Wednesday, May 4, 2011

Silly Gadget Alert: Zoku Ice Pop Maker

Hell yes.
This will be the first of a series of posts where I discuss gadgets and gizmos that I have bought and (I hope) do not regret buying.

I was in a Williams Sonoma, the kind of place I can get lost in the way a automobile fanatic can lose himself in a Maserati showroom, and I spotted a curious device that stirred in me a need I didn't realize I had.

Namely: I need a machine that makes ice pops in under 10 minutes!

I enjoy ice pops. They're not my favorite frozen treat, but they're very handy (and cheap) in a pinch. Just toss into the freezer a handful of Fla-Vor-Ice pops from the large box of ten thousand you can get at Costco and within a few hours, you're good to go. They don't have many calories (if you refrain from eating them by the dozen, as I've sometimes done), and they can be more refreshing than a glass of water.

But I realized that I wanted something more from my ice pops...

...I wanted to make more exotic frozen concoctions, but also I didn't want to wait the few hours for the things to freeze. I need my satisfaction now, dammit!

So this device I spotted at Williams Sonoma, called a Zoku, caught my eye. I can't even call it a machine, because there are no moving parts.

When my birthday rolled around a couple of weeks ago, I decided to buy it for myself. Because I've been so good to myself.

The way it works is there's some sort of gel inside the box-shaped thing, and it freezes better than just water. The top of the thing has molds for three pops, and the mold is made of a metal that conducts the cold. In short, you freeze the Zoku in advance, then you pour in your liquid, and while the thing sits on your kitchen table, BOOM! Frozen ice pops in around 10 minutes.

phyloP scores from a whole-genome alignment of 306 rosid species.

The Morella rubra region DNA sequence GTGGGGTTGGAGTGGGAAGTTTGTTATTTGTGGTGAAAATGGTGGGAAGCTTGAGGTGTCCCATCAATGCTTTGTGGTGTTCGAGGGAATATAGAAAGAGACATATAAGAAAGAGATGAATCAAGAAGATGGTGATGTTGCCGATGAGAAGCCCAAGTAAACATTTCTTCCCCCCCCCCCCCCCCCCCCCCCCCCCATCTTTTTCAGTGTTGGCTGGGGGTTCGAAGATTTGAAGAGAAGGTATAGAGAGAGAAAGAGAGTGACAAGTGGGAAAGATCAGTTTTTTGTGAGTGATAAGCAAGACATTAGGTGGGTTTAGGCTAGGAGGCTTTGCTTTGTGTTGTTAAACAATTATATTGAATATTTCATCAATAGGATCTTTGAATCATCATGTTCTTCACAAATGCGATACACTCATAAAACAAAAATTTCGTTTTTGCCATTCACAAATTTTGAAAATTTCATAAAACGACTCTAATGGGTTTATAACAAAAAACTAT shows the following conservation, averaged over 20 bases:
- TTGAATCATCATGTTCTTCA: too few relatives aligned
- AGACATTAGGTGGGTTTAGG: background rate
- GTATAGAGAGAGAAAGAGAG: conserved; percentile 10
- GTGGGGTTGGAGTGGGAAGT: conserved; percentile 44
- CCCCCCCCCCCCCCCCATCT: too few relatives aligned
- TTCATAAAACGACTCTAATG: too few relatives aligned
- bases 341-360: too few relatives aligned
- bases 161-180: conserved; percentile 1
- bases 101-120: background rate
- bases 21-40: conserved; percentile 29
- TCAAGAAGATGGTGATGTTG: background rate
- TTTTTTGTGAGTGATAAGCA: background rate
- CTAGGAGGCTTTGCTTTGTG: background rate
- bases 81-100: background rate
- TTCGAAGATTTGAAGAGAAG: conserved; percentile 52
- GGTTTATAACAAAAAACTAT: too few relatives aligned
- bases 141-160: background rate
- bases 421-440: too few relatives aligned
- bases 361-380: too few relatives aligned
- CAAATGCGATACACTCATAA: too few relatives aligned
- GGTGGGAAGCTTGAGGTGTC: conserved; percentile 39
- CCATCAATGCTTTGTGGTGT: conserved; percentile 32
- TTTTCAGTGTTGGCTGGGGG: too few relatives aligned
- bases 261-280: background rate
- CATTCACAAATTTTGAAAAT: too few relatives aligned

There's probably a scientific explanation for this, but I don't give a shit. I just want my pops now now NOW!

The Zoku works remarkably well, especially because my kids are more impatient than I am, and I can offer them ice pops for desserts on the fly, and not tell them that they have to wait three hours for them to be ready. Here are a couple of samples of my Zoku handiwork:

You can fill the mold halfway, wait for the layer to freeze, then add a second layer. This bad boy has a top layer of grape juice and a bottom layer of cranberry. If you're a little more patient...

You can add a third layer, in this case orange juice. Zoku makes a special kit that helps tilt the machine so you can make the layers look more interesting that the vertical bars above, as well as a little mini-baster thing that allows you to suck the not-yet-frozen juice in the center and replace it with cream, to make a homemade creamsicle.

I haven't tried anything that fancy yet (I also made a set with chocolate milk), though I am rather proud of this:

I fancied up this pop, made of lemonade from a juice pouch, with thinly sliced strawberries. I hate strawberries myself, but it looks cool, right?

Whenever I buy something like this, I usually am soon afflicted with buyer's remorse. But I expect to use this thing quite often over the summer with the kids and their friends.

And after the kids go to bed on a particularly hot summer evening, I'll test the Zoku to make some VodkaPops.

1 comment:

  1. I fear your VodkaPops might come out a little mushy. Unless you were to use the hollowing feature to trap a quantity of vodka inside a regular popsicle, like a Tootsie Pop. Lick, lick, lick - shot!